Proliferation, used nuclear fuel, I'm not worried.
 
  • #111
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Sure there are natural sources of radiation on Earth, most of which were buried by Nature in the past. I was not aware of the natural reactor so thanks for the information, here's a link:

http://www.ocrwm.doe.gov/factsheets/doeymp0010.shtml [Broken]

Digging up natural sources of radiation entails hazards which are not included in the cost of electricity at the meter (we pay with Superfund cleanups, health care costs, etc):

http://www.nrc.gov/reading-rm/doc-collections/fact-sheets/mill-tailings.html

This fact sheet on Uranium appears to be well researched (caveat emptor) and says radium is the worst health hazard from digging up radiation. The tailings are said here to have caused death due to lung cancer among Native Americans near the mine sites:

http://www.ieer.org/fctsheet/uranium.html

I used to like to watch Politically Incorrect with Bill Maher. One night a Republican Strategist lady was advocating nuclear power, saying, "Radiation is everywhere. Sunlight is radiation." I thought, "Energy is everywhere, a punch in the nose is just energy, how would you like a punch in the nose?" Today it is more common to hear libertarians or conservatives speak of regulating CO2 as "a tax on breathing." Since we exhale CO2 it cannot be pollution, right?

OK I'm going to start a business dumping human excrement where these people and their children eat, because, hey, its natural dude! Not only that, when I make them pay to clean it up, it will increase GDP, so we're all better off to boot! Aren't I a clever capitalist?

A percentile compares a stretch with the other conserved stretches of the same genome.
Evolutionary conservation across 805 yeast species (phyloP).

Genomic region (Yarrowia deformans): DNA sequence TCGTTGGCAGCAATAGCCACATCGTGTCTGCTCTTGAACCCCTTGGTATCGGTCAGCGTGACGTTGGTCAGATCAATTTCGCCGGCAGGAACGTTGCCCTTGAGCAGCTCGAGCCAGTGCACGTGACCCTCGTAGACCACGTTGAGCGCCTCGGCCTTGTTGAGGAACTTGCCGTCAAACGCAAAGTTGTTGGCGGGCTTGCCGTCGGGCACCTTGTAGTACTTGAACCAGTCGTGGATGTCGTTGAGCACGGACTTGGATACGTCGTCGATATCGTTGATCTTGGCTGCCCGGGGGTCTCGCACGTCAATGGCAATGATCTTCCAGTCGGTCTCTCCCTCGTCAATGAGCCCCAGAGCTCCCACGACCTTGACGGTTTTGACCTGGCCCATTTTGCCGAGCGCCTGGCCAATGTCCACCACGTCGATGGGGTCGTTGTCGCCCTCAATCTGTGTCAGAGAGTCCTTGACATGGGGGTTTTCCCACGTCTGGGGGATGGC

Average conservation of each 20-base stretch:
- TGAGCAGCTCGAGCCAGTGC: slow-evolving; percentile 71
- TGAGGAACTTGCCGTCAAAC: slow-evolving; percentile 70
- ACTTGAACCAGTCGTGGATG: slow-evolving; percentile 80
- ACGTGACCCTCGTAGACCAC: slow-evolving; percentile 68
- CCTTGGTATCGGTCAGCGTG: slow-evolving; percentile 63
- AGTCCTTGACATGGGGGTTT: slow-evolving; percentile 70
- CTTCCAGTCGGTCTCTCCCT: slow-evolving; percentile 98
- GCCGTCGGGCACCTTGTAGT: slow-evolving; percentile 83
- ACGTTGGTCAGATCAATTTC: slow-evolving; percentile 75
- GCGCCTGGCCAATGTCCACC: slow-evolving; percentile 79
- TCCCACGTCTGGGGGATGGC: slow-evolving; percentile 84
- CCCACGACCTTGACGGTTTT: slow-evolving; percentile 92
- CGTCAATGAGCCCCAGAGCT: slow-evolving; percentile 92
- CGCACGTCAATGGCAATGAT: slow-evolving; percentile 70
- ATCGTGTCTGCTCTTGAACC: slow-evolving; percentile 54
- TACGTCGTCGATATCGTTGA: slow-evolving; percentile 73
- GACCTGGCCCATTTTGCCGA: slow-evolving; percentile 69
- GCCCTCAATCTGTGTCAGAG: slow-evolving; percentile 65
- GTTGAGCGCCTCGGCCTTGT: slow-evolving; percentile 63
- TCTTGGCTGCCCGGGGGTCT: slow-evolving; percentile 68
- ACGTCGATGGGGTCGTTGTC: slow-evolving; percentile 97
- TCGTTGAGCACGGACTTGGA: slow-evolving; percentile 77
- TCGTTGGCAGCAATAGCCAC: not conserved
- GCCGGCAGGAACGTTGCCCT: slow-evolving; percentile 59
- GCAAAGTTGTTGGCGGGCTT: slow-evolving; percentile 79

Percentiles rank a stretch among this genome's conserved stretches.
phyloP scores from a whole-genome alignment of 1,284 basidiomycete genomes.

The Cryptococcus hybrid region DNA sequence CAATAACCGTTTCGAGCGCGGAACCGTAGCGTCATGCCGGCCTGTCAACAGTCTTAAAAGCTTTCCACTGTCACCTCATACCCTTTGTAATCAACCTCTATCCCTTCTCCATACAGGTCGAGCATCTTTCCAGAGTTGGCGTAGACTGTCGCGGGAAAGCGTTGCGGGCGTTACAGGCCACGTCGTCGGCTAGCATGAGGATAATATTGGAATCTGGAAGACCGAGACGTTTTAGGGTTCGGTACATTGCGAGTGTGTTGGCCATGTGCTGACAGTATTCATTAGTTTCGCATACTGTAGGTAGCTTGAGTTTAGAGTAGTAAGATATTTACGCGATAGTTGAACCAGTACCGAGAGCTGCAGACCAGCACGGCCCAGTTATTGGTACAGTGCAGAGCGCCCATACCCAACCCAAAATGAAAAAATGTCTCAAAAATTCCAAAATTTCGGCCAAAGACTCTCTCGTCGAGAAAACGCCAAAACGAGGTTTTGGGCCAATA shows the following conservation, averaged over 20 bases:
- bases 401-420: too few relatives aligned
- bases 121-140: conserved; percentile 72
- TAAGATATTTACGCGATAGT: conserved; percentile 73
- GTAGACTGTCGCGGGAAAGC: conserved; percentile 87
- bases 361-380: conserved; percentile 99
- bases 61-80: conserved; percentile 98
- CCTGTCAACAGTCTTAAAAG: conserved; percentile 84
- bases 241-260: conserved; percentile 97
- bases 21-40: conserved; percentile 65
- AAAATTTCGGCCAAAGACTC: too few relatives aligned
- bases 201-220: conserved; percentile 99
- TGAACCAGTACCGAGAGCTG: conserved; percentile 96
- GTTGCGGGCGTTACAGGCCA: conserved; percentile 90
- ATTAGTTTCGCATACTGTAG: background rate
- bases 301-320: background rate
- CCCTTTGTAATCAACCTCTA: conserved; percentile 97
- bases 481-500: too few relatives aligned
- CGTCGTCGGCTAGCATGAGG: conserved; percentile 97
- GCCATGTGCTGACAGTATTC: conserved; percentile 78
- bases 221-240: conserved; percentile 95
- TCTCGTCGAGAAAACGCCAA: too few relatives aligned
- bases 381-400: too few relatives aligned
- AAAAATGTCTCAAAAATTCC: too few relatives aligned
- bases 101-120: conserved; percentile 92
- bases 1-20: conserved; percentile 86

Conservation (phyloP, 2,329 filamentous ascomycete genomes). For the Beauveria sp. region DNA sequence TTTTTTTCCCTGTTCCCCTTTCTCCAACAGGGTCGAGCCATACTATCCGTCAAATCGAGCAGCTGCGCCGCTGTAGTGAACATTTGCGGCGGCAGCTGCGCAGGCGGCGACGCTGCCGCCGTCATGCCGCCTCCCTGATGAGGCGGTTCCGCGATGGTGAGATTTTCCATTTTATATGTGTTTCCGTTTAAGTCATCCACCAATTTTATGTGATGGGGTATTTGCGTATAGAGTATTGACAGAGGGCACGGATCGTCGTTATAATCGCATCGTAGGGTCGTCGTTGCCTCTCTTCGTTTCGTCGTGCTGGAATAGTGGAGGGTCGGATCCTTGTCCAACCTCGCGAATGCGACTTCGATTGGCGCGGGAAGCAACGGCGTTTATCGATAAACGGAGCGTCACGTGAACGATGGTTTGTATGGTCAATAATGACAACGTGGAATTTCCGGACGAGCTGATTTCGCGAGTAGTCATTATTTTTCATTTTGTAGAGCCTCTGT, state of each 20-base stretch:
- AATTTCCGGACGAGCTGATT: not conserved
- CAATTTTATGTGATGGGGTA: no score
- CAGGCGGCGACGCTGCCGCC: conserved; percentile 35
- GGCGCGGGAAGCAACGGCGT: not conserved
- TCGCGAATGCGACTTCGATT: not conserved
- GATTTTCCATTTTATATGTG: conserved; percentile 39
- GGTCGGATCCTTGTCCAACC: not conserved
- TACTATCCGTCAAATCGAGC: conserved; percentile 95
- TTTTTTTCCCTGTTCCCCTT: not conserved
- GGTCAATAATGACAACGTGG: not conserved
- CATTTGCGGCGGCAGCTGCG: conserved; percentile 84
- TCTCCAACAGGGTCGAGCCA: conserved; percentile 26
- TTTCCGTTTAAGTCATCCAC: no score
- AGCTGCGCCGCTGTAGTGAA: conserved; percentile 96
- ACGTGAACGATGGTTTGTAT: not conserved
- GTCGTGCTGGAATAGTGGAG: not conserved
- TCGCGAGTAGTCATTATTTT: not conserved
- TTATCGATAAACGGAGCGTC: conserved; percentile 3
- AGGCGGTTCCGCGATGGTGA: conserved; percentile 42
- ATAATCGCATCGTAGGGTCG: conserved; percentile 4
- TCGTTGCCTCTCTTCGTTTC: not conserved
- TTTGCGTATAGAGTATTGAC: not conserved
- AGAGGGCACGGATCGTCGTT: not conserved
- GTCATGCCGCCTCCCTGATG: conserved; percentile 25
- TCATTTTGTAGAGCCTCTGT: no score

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  • #112
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Areva (nuclear giant) buys Ausra (solar thermal technology) in this news clip:

http://www.reuters.com/article/idUSTRE6173TF20100208

Apparently solar thermal is considered similar to nuclear in a carbon reduction portfolio. From comments above, I wonder if solar thermal is more carbon neutral over the whole construction and fuel cycle? The main issue with solar thermal in the past was expense of high quality mirrors if I recall correctly, and this should be a challenge where production costs can be driven down by R&D + manufacturing experience.
 
  • #113
mheslep
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Areva (nuclear giant) buys Ausra (solar thermal technology) in this news clip:

http://www.reuters.com/article/idUSTRE6173TF20100208